Commodities Brexit considerations
The challenge is by now familiar: the UK is set to leave the EU in March 2019 and the nature and impact of Brexit still remains unclear. Vast numbers of publications speculating on possible outcomes and implications have ensued.
This briefing adopts a different perspective: it identifies the certainties. Some characteristics of the commodities sector will allow for continuity and can act as anchor points for commodities businesses navigating the uncertain path ahead. It concludes by looking at ways in which those in the commodities sector can minimise the impact of Brexit on their business.
The majority of commodities contracts are governed by English law. This includes both the standard terms of trade associations such as GAFTA, FOSFA, the International Cotton Association (ICA) and The Refined Sugar Association, and the standard terms of oil majors widely used in oil trading. There is no reason for this to change post Brexit.
Choosing English law to govern their contractual relationships gives commercial parties certainty as to what their contracts mean and how they will be interpreted in the event of a dispute, both before and after Brexit, based on a long and well respected history of case law. This includes the meaning of Incoterms such as FOB, CIF and DES and the interpretation of the UCP 600 in relation to letter of credit financing.
The practical impact of trade sanctions on commodities businesses is substantial and ensuring compliance with sanctions is a key issue for commodities businesses.
On 2 August 2017, the UK government published its plans for sanctions post-Brexit. As almost all UN and EU sanctions are currently adopted in the UK through directly applicable EU Regulations, the UK will need a new legal framework to enforce sanctions, whether they originate from the UK or the UN. This will be achieved through a new Sanctions Act.
Most of the measures set out in the government’s plans are familiar – travel bans and restrictions, asset freezes and financial and trading restrictions – and they will continue to be enforced in a similar way post-Brexit.
The key changes proposed are that (a) the role of the EU Council will be performed by the UK government and (b) rights of challenge will be to UK courts. The main risks for businesses will be that the UK regime will add another layer of complexity to international sanctions regimes and that the UK may act to impose or remove sanctions in a way which puts the UK out of alignment with the EU. The UK could adopt measures which are more closely aligned with the US, or adopt its own restrictions entirely.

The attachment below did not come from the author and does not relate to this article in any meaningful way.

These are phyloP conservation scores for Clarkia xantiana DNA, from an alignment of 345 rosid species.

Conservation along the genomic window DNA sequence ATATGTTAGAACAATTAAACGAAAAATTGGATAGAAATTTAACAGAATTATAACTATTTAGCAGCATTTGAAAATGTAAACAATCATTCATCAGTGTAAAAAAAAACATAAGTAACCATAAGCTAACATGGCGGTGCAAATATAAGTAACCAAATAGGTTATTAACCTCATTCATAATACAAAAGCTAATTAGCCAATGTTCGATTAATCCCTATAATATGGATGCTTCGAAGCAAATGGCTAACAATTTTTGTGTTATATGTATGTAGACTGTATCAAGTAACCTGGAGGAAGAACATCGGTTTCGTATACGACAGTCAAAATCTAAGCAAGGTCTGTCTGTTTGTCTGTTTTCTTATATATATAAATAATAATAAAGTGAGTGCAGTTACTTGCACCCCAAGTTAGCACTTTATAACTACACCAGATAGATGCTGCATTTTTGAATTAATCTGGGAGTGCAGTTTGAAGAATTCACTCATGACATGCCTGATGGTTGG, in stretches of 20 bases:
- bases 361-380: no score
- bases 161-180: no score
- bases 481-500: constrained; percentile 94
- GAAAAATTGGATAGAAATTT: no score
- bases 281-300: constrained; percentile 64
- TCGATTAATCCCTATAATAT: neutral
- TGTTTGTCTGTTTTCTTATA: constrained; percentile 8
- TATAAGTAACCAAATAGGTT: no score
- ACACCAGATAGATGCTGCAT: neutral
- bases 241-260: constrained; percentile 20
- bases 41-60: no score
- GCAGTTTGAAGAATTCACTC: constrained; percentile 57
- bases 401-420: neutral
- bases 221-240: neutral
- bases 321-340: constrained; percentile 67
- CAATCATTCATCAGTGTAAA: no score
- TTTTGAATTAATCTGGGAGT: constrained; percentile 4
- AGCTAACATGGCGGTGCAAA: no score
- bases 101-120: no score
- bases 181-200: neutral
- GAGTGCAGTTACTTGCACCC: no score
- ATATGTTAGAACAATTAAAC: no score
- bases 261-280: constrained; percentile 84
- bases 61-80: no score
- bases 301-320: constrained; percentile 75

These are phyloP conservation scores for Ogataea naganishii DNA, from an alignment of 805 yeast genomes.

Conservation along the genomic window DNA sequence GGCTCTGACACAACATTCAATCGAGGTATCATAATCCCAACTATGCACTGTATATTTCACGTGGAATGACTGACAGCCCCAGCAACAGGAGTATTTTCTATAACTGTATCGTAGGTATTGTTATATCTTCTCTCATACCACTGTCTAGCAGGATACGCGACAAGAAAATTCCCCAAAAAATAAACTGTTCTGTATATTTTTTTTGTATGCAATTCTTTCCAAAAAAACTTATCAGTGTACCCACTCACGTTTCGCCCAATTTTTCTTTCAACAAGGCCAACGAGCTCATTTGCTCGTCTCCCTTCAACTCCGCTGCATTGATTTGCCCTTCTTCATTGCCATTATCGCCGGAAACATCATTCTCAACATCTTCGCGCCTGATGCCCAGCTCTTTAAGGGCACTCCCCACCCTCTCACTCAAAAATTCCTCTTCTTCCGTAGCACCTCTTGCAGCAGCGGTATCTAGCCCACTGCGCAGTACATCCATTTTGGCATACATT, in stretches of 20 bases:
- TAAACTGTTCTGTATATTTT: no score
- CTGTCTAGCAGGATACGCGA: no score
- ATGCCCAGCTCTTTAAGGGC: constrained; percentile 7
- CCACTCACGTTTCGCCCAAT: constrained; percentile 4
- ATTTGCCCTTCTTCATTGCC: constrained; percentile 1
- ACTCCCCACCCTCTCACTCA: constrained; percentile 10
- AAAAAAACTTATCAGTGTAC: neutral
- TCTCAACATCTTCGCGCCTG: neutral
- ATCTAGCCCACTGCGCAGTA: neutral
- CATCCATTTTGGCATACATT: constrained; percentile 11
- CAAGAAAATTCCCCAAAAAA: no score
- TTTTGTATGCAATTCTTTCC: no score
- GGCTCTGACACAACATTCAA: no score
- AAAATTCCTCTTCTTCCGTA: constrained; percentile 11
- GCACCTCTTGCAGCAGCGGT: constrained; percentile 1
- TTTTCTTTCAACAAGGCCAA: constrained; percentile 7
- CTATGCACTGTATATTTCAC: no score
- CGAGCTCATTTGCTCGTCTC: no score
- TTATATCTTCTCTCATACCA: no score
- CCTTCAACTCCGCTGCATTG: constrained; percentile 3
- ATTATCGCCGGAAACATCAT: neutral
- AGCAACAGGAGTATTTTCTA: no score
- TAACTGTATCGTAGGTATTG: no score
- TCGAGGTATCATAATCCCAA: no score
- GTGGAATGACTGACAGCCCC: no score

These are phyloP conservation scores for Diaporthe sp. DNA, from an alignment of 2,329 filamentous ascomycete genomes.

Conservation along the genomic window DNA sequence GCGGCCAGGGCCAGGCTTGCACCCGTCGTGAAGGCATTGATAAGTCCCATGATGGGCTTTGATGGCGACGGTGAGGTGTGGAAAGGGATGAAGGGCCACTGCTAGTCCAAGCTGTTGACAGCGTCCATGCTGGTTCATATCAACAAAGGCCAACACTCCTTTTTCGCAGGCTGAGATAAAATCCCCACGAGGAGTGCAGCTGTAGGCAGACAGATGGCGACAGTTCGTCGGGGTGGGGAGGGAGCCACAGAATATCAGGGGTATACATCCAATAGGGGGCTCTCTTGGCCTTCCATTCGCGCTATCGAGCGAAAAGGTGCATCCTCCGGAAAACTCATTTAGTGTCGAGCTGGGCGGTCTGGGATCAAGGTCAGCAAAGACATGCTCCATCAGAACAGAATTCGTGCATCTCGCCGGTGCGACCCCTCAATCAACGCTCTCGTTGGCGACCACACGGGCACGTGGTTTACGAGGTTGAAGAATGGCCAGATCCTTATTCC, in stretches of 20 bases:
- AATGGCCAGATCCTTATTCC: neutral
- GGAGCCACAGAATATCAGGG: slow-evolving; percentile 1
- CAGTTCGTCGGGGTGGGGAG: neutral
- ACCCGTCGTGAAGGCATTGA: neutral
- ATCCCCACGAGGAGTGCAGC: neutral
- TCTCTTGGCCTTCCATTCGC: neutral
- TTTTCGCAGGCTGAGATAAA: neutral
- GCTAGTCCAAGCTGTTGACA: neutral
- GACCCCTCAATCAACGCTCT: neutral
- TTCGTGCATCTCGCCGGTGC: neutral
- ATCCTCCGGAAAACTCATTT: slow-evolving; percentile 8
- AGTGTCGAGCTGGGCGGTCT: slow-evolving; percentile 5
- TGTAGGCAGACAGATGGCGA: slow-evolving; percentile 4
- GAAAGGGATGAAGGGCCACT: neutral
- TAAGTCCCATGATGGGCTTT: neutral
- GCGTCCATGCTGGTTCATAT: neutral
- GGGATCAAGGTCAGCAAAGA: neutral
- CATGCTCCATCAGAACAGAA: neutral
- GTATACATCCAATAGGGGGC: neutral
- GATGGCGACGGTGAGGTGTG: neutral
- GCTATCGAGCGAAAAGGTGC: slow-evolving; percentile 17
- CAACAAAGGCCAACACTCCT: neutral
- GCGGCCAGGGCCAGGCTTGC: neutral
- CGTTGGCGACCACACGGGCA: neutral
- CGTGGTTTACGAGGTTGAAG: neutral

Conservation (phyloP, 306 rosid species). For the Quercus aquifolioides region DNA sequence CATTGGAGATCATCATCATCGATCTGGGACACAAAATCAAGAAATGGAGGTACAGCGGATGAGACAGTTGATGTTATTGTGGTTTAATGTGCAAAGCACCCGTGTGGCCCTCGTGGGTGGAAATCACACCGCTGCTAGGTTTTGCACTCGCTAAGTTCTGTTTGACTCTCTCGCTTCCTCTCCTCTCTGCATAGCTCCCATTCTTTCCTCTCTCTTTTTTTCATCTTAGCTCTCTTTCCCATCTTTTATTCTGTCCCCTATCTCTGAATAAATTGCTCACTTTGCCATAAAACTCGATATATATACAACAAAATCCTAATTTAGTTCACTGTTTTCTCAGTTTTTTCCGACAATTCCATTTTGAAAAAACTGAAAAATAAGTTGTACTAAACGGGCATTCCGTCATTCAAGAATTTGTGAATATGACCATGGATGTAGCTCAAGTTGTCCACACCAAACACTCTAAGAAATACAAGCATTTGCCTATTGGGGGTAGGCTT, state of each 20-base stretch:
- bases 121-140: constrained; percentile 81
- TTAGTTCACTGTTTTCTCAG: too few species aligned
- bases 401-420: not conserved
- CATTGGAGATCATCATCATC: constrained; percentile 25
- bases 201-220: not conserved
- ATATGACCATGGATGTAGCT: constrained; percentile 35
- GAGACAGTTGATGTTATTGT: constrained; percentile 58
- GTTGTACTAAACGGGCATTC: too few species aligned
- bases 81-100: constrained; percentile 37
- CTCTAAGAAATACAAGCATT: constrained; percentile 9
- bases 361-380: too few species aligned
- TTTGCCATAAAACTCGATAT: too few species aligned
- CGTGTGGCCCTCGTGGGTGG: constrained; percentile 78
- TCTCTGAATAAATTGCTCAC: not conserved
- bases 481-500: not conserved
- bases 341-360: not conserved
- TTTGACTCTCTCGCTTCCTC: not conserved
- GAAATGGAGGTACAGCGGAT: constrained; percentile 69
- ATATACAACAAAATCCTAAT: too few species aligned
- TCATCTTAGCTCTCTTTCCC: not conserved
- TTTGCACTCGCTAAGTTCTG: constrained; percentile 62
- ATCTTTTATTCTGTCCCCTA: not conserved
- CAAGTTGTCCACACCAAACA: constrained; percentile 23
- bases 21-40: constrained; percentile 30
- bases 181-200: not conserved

UK government policy in respect of sanctions seems unlikely to change substantially however and the practical impact of any changes for commodities businesses is unlikely to be significant. This is for three main reasons:
- Many UK businesses are already affected by non-UK restrictions because of the nature of their business. This will not change after Brexit. EU restrictions, as well as those imposed by other states which impose sanctions, such as the US, Switzerland and Canada, will continue to apply to them as before.
- The UK has a commitment to maintain national legislation to give effect to UN sanctions, which make up around half of the sanctions regimes currently in place in the UK.
- The balance of the sanctions regimes flow from the EU. Since current UK foreign policy is broadly aligned with EU policy, and the UK has driven the debate in respect of many of the sanctions which have been imposed, the UK seems likely, at least at first, to adopt restrictions in line with those adopted by the EU post-Brexit.
More details can be found in our briefing here.
Data Protection and Cyber
Data protection and cyber security are a current focus for many businesses. Those in the commodities sector are no exception.
The EU General Data Protection Regulation (GDPR) becomes effective across the European Economic Area (EEA), including in the UK, from 25 May 2018. It will also apply to a large number of businesses established outside of the EEA.
With large potential fines (up to 4% of global turnover or €20 million), and the risks of claims from individuals and reputational damage, businesses both inside and outside the EEA are (or should be) now actively making the necessary changes in order to be prepared when the GDPR ‘goes live’ in May 2018. These preparations should continue as planned, regardless of whether Brexit will happen.
Before Brexit, the GDPR will have direct effect in the UK and so businesses will need to be compliant from 25 May 2018. After Brexit, the UK government is proposing a new Data Protection Bill which will specifically incorporate the GDPR into UK law. In fact, the Bill is intended to go beyond the GDPR. In the UK government’s Statement of Intent published on 7 August 2017, the Minster of State for Digital, Matt Hancock MP, stated that the Bill would “allow the UK to continue to set the gold standard on data.”
Given the GDPR’s broad reach and the “gold standard” approach of the UK Data Protection Bill, preparations to be “GDPR-ready” can and should continue as planned.
The EU’s Cybersecurity Directive, also known as the Network and Information Security Directive (NISD) entered into force on 8 August 2016 and EU member states have until May 2018 to implement it. It focuses on the protection of IT systems in the European critical national infrastructure. It imposes new reporting requirements on certain sectors - which relevantly for commodities include energy, transport and banking. In August 2017, the UK government published a consultation paper on its plans to implement the NISD into UK legislation. The consultation ended on 30 September 2017 and a response from government is expected within 10 weeks. Given the NISD aims to improve cyber security, protect essential services and improve incident reporting, it would be surprising if the Government decided not to implement it, regardless of whether Brexit will happen.
Structured Commodities Trade Finance